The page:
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|کد مقاله||سال انتشار||تعداد صفحات مقاله انگلیسی||ترجمه فارسی|
|14087||2010||12 صفحه PDF||سفارش دهید|
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Publisher : Elsevier - Science Direct (الزویر - ساینس دایرکت)
Journal : The Quarterly Review of Economics and Finance, Volume 50, Issue 4, November 2010, Pages 515–526
This paper investigates the issue of market risk quantification for emerging and developed market equity portfolios. A very wide spectrum of popular and widely used in practice Value at Risk (VaR) models are evaluated and compared with Extreme Value Theory (EVT) and adaptive filtered models, during normal, crises, and post-crises periods. The results are interesting and indicate that despite the documented differences between emerging and developed markets, the most successful VaR models are common for both asset classes. Furthermore, in the case of the (fatter tailed) emerging market equity portfolios, most VaR models turn out to yield conservative risk forecasts, in contrast to developed market equity portfolios, where most models underestimate the realized VaR. VaR estimation during periods of financial turmoil seems to be a difficult task, particularly in the case of emerging markets and especially for the higher loss quantiles. VaR models seem to be affected less by crises periods in the case of developed markets. The performance of the parametric (non-parametric) VaR models improves (deteriorates) during post-crises periods due to the inclusion of extreme events in the estimation sample.
Value at Risk (VaR) summarizes in a single number the expected maximum loss of a portfolio over a target horizon at a certain confidence level. It has emerged as an important tool for managing and reporting financial risk, employed widely by financial institutions and regulators (see, for example, the Basle Committee on Banking Supervision, 2004). Despite the simplicity, popularity and importance of the concept, however, there is no universally accepted method to arrive at the VaR of a particular portfolio, while different models may lead to significantly different risk measures (see, amongst others, Kuester et al., 2006 and McMillan and Kambouroudis, 2009). Thus, a main concern in the estimation of market risk with the VaR method is the choice of the appropriate model for the estimation, e.g. an ill-suited model may turn out to be costly or catastrophic for the risk taking vendor, as a consequence of inaccurate estimation of risk. This paper aims to address the issue of VaR model selection for emerging and developed markets equity portfolios. Investigating VaR modeling for emerging equity markets is particularly interesting, mainly due to the following reasons: (a) market risk estimation for equity emerging markets’ assets is particularly important for the global economic stability; (b) the issue of market risk quantification for emerging markets, to our knowledge has not been studied systematically; (c) diversities in risk quantification may be evident due to the different properties of emerging market returns (see Aggarwal, Inclan, & Leal, 1999 and references therein; Brooks, 2007, amongst others) and due to the process of emerging markets’ liberalization and integration with the rest of the world during the past decade (Bekaert & Harvey, 2003). Moreover, previous studies on VaR estimation for equity emerging markets leave many issues open. For example, some studies consider only Asian markets, a fact which renders generalizations for the universe of emerging markets problematic (see Da Silva et al., 2003 and Lee et al., 2006). Also, the majority of previous empirical research has neglected the critical issue of conditional efficiency in the backtesting of VaR estimates. According to conditional efficiency, the violations of a VaR model should be conditionally unpredictable when conditioned upon the previous period's outcome; VaR models which yield clustered violations may induce solvency issues for the risk managers. Finally, most studies on emerging markets focus on Extreme Value Theory (EVT), a method that is not without shortcomings (see Diebold, Schuermann, & Stroughair, 2000). Da Silva et al. (2003) focus mainly on extreme value methods and find that the extreme value approaches are more conservative than traditional and historical methods in estimating VaR, when used to determine capital requirements. Lee et al. (2006) advocate to the superiority of filtered models against unfiltered and Riskmetrics models, while parametric Student's-t specifications outperform normality based approaches for the higher quantiles. Gencay, Selcuk, and Ulugulyagci (2003) extend their analysis to a larger number of emerging equity markets and highlight the dominance of extreme value VaR over the traditional VaR approaches for high confidence levels. However, they employ a limited number of traditional VaR approaches and exclude GARCH models for producing highly volatile VaR estimates. The results of Gencay et al. (2003) are also echoed in Assaf (2009), while Maghyereh and Al-Zoubi (2006) find that the asymmetric power ARCH and the extreme value are the dominant methods for the estimation of VaR in the case of seven emerging Middle East and North African stock markets. The aim of this paper is to address this gap in the literature by evaluating the accuracy and efficiency of various VaR approaches with data from 16 emerging and 4 developed stock markets, spanning over America, Asia and Europe. A plethora of traditional VaR approaches which are widely used by practitioners are examined in conjunction with extreme value and adaptive filtered methods. The sample period chosen for the analysis (1995–2003) is a period of excessive volatility in financial markets, when many significant economic events took place. This makes the period ideal for the empirical evaluation of a risk measure, such as VaR. For example, in 1997 Thailand floated the baht after a 13-year link to the dollar and within the day the currency declined by 17%, triggering a global financial crisis; in August 1998 Russia devalued the ruble and announced a moratorium on external debt servicing, triggering yet another global crisis of such an extent that the Federal Reserve had to rescue a hedge fund called Long-Term Capital Management in order to avoid further defaults. A year later Brazil was hit by contagion in the so-called Brazilian crises of 1999. Furthermore, on the 11 September 2001 the terrorist attack right in the center of the world's financial community resulted in turmoil in financial markets. This study contributes to the relevant literature in many ways: (i) it allows for the first time direct comparisons to be made on the performance of various VaR models between emerging and developed markets by applying backtesting on VaR forecasts obtained from models applied on both emerging and developed markets during the same time period; (ii) it extends the analysis to countries beyond Asia, by using a larger and more representative sample of emerging stock markets, covering many different emerging markets for the regions of Latin America, Europe and Asia. Consequently, the findings are more suitable for drawing generalizations and making inferences for the universe of emerging equity markets; (iii) all of the employed filtered models are estimated adaptively in the sense that in each recursion the lag length which fits the data best is chosen. This is the first time, to our knowledge, that adaptive filtered models are used and compared with non-adaptive VaR models, providing a more realistic view of the VaR models’ performance; (iv) it evaluates the performance of a wider spectrum of VaR models than previous studies and compares and contrasts these to the EVT and adaptive models; (v) the validity of the findings is enhanced by considering specific time periods, which are characterized by excessive volatility, such as the Asian financial crisis of 1997–1998, the Russian crisis of 1998 and the Brazilian crisis of 1999. Thus, the investigation of the behavior of the alternative VaR models during the crises periods offers many implications for the ongoing global financial crisis of the post-2007 period1; (vi) the performance of the various VaR methods is examined in terms of robustness, i.e. in terms of providing sufficiently accurate risk forecasts for various markets, estimation windows and VaR confidence levels; and (vii) the impact of the estimation window in the reliability of VaR estimates is studied by considering estimation windows of various lengths and of significantly different market conditions. That is, estimation samples containing crises periods are used for estimating VaR during the post-crises periods. The rest of the paper is organized as follows: Section 2 outlines the VaR models and testing methodologies which are employed in the paper, Section 3 discusses the data, Section 4 presents and discusses the results, Section 5 examines the robustness of the results during crisis and post-crisis periods and Section 6 concludes the paper.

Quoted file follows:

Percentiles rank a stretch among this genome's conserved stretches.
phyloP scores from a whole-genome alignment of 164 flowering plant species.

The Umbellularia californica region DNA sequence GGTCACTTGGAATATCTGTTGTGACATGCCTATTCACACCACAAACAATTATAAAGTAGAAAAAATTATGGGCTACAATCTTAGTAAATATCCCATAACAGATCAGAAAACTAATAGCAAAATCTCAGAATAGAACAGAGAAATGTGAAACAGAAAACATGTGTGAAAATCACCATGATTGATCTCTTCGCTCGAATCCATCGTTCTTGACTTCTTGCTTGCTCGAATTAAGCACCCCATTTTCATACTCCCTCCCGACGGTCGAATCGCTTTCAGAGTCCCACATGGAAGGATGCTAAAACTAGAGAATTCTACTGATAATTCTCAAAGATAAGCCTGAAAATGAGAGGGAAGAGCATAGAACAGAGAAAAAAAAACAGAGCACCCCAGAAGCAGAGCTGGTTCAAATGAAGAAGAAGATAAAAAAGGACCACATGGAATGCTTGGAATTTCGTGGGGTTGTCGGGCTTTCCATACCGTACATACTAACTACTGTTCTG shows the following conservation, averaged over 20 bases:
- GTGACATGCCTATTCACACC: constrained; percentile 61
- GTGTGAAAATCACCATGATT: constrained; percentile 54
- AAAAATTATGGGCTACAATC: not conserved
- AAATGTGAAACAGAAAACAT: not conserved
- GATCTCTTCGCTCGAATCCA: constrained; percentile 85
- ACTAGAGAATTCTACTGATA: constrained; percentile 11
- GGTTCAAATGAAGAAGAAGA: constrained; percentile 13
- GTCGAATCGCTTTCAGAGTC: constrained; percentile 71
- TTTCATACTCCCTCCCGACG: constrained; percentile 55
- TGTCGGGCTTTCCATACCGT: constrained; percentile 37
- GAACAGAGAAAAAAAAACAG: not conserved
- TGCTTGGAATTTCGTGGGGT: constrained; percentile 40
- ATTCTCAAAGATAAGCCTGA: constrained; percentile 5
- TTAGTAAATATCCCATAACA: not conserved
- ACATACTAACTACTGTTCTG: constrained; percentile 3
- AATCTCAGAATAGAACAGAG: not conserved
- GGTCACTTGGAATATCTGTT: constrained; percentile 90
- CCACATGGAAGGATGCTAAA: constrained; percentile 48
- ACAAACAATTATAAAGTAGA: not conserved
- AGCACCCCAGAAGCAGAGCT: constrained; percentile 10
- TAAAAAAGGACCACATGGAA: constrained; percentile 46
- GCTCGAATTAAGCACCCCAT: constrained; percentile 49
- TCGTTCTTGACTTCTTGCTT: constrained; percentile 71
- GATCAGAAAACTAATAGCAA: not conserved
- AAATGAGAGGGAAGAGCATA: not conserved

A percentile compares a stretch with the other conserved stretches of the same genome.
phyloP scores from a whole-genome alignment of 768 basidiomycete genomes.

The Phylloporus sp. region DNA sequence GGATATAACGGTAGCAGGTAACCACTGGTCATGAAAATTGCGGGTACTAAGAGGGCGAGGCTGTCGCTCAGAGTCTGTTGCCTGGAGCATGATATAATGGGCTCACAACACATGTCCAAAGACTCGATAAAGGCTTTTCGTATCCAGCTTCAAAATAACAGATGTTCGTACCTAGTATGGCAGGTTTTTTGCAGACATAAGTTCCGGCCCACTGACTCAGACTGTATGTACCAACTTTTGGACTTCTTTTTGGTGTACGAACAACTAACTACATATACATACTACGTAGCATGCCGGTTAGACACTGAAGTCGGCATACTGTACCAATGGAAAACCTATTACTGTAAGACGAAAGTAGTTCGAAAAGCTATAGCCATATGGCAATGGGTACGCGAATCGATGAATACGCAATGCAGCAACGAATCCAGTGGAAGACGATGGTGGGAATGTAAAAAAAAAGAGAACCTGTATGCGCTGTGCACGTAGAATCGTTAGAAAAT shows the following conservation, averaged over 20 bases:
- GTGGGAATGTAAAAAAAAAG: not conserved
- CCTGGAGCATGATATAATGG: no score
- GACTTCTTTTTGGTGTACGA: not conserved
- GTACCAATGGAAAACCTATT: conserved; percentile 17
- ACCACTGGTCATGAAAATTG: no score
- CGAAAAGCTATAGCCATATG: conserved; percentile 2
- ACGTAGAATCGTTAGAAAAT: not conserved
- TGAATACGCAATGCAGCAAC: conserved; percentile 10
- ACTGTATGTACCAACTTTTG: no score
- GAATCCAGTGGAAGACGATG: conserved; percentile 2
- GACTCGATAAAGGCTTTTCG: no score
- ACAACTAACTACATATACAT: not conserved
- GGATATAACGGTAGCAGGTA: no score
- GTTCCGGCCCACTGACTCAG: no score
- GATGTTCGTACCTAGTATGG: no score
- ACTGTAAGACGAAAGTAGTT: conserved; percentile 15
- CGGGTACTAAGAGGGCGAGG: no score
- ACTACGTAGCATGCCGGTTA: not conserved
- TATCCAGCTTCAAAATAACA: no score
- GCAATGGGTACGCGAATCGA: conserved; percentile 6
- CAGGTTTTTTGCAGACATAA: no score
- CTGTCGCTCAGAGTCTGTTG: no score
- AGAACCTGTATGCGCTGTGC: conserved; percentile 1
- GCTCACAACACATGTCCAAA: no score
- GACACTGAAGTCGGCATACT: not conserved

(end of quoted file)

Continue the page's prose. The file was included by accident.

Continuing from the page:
نتیجه گیری انگلیسی
This paper evaluates the forecasting accuracy of a variety of popular and widely used in practice VaR approaches during a long sample period, which includes crises and post-crises periods, for 16 emerging and 4 developed market equity portfolios. The empirical results are quite interesting and offer many implications. Despite the claimed different attributes of emerging vis-à-vis the developed equity markets, the most successful VaR models were common in both asset classes. The VaR models selected are the FHS and the POT, which provide the best backtesting results and are robust with respect to the estimation, the evaluation window and the asset class for which VaR is estimated. However, a different pattern relating to the estimation stands out: In the case of emerging market portfolios, most VaR models tend to overestimate VaR when large estimation samples are employed, while in the case of developed markets, the majority of the VaR models tend to underestimate VaR irrespective of the length of the estimation window employed. Finally, this paper offers important implications regarding the recent global financial crisis with respect to the estimation of VaR for emerging and developed markets. In general, crises periods seem to have a diminishing effect on the forecasting performance of the VaR models, predominantly in the case of emerging markets; developed markets seem to be affected less. VaR models face difficulties in estimating moderate loss quantiles in the case of emerging markets, as opposed to developed markets, where lower loss quantiles become harder to quantify. The inclusion of crises periods in the estimation sample improves the backtesting performance of the parametric VaR models, which are found to be more robust compared to the non-parametric VaR models with respect to the composition of the estimation sample.